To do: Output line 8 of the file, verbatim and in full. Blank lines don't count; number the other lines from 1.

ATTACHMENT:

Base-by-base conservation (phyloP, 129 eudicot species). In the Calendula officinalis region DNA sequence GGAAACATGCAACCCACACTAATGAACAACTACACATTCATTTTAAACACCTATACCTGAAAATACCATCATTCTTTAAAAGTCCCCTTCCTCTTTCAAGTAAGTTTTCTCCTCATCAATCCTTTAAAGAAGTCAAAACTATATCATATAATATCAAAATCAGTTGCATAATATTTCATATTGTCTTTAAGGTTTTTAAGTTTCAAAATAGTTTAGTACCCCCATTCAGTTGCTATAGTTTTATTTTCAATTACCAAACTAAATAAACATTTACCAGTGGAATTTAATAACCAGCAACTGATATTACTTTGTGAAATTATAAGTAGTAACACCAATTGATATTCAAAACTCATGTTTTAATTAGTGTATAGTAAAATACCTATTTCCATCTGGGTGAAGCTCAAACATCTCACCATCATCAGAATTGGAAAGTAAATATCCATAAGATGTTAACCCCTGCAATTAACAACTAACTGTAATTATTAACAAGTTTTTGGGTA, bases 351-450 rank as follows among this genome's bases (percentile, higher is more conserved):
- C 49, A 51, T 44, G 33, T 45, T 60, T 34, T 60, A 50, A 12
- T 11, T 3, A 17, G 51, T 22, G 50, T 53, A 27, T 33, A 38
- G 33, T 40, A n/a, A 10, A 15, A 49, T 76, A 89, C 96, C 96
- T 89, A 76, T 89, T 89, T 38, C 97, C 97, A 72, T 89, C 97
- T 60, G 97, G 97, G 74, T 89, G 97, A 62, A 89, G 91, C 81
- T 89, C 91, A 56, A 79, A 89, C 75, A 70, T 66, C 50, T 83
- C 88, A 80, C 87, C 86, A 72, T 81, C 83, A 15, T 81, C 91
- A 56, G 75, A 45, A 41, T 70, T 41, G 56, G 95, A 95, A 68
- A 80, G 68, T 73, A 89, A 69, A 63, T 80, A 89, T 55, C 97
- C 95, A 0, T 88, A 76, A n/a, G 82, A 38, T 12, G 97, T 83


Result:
- C 88, A 80, C 87, C 86, A 72, T 81, C 83, A 15, T 81, C 91